MILWAUKEE, Wisconsin -- China's two National Basketball Association superstars, Yao Ming and rookie Yi Jianlian, meet for the second and last time this season on Saturday in a major show for Chinese sports fans.
On the eve of American football's Super Bowl spectacular that galvanizes US attention, the matchup here between Yao's Houston Rockets and Yi's Milwaukee Bucks is expected to attract 200 million viewers in their Asian homeland.
"I look at it almost as the Chinese Super Bowl," said Bucks coach Larry Krystkowiak. "We'll have the American version of the Super Bowl the next night, which will be watched by about half as many people. It's hard to fathom really.
"It means a lot to Yi and Yao and the NBA."
Not that Yi was going to admit that.
"No, it's just a game," Yi said of "Yao versus Yi II", which is not by accident a Chinese New Year attraction.
Being an attraction, and even a source of relief given brutal snow that has snarled transportation in China, is not on Yi's mind.
"I don't think about that," Yi said. "I just focus on the game. Of course (China supporters) are really excited to see two Chinese players come together and play. They want to support us."
Yao scored 28 points and grabbed 10 rebounds in Houston's 104-88 home victory last November when the Chinese stars first played against each other in the NBA. Yi had 19 points and nine rebounds in the tension-filled meeting.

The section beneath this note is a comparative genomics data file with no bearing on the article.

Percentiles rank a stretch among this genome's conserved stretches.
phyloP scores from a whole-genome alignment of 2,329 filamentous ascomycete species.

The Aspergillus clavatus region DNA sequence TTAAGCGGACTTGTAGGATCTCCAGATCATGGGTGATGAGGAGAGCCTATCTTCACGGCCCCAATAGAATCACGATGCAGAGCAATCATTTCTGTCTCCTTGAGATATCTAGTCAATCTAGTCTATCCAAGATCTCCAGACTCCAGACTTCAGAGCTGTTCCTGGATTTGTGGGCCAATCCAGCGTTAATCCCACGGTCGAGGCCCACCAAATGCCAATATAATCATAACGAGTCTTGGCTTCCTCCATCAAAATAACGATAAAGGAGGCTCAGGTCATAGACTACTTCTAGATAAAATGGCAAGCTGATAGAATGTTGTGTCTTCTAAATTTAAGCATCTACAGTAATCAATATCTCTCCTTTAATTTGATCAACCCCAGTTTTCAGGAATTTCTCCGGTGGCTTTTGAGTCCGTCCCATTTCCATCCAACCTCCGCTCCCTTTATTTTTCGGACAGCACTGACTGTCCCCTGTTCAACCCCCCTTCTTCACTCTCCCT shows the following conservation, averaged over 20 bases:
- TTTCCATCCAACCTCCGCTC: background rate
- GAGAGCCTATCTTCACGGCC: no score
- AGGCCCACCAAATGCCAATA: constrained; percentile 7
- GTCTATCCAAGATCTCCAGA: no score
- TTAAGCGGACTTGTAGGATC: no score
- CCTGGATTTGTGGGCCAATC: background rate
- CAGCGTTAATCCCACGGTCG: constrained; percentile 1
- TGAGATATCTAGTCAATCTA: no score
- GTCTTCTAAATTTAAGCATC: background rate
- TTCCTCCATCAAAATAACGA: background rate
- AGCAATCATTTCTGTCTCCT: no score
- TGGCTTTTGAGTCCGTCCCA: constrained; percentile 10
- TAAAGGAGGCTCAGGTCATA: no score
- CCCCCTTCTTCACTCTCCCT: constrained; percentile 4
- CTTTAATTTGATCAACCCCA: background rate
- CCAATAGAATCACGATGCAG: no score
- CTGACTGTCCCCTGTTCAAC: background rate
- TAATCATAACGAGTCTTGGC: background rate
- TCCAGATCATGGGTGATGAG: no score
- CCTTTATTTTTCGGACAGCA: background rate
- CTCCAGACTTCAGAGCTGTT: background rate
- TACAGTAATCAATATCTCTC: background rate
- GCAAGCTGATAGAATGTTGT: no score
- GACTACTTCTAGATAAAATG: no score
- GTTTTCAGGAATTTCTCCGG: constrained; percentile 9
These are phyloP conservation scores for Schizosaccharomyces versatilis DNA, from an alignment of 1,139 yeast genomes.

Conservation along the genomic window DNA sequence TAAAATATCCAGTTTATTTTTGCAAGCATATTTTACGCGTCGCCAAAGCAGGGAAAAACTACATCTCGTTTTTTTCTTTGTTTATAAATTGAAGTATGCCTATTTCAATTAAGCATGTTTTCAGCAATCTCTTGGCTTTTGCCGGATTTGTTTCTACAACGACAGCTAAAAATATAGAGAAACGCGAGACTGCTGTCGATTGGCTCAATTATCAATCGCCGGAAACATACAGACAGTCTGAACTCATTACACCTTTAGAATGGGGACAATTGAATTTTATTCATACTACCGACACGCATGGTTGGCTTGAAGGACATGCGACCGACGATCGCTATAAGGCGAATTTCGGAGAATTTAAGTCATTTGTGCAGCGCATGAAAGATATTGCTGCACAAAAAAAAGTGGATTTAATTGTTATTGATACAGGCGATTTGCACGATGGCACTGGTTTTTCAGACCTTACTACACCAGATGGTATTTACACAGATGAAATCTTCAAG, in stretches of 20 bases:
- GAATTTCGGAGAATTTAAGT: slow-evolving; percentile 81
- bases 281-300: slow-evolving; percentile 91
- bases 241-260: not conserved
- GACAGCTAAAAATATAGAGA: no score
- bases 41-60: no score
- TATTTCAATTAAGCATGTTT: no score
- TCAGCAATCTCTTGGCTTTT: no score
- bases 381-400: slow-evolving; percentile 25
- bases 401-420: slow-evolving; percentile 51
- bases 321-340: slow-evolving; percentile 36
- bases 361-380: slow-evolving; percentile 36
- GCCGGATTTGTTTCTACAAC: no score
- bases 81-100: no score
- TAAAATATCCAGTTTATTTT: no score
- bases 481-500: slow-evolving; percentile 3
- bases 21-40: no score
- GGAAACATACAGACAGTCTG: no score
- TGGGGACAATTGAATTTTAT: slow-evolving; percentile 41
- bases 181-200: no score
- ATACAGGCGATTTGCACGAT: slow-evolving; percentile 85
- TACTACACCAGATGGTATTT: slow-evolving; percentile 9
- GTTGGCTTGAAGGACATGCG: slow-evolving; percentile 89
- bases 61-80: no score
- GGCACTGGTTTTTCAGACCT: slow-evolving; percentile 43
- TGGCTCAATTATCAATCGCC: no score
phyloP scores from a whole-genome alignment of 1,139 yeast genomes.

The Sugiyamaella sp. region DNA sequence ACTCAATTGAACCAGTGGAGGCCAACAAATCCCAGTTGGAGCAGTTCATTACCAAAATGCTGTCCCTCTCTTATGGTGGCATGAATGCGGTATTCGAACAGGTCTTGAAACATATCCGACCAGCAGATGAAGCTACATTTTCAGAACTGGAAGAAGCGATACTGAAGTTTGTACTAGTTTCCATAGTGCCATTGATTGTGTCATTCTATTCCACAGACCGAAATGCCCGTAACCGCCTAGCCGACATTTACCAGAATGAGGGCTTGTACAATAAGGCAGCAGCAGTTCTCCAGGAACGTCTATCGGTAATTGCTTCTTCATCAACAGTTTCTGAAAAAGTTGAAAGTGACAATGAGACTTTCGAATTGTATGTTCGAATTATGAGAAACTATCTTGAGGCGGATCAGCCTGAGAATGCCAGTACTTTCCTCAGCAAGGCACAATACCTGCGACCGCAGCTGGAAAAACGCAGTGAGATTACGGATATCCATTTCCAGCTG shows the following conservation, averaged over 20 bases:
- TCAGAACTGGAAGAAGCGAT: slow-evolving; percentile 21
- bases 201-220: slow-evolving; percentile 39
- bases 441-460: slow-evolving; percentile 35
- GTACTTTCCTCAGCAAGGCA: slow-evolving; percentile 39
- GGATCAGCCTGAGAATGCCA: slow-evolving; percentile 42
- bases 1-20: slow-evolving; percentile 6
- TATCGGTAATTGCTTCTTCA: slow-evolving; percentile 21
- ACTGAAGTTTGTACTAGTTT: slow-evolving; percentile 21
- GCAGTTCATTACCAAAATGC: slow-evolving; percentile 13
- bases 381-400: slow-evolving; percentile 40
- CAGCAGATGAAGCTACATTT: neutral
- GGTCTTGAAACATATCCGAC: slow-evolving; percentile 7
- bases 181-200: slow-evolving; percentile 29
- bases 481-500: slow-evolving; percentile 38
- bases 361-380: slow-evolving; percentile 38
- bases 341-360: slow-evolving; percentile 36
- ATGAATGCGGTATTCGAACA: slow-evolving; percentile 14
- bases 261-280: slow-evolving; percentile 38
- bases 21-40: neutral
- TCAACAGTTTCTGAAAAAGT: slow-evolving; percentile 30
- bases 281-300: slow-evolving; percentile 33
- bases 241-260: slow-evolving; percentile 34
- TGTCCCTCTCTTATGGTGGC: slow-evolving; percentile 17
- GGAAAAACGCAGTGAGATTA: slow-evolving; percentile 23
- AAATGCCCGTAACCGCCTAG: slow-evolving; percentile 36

"(Yi) played a nice game," Krystkowiak said. "He's productive when he's got a set of fresh legs and I think he does now. He remains pretty constant with his emotions and his approach. He's always working his tail off."
Chinese reporters follow Yi's every move but he has handled the attention and the new challenges of an 82-game NBA schedule well.
"He has a lot of people pulling him in a lot of different directions, but his demeanor really hasn't changed from Day One," Krystkowiak said.
Yao will be the starting center for the Western Conference in the NBA All-Star Game later this month. He matched season highs with 36 points and 19 rebounds in a home victory Tuesday over Golden State.
"I look at Yao Ming's performance this season as a big improvement and now he has become a leader on the Rockets team," Yi said. "It's through his hard work. He has had a really good year."
Australian 7-foot center Andrew Bogut will have the challenge of trying to stop 2.2m giant Yao for the Bucks.
"He got a lot of criticism when he went number one (in the 2002 NBA Draft) and now he's an all-star year in and year out, the best center in the league," Bogut said. "He will be one of the all-time greats, I think.
"No one will ever be 7-foot-6 and have the touch and feel for the game that he does."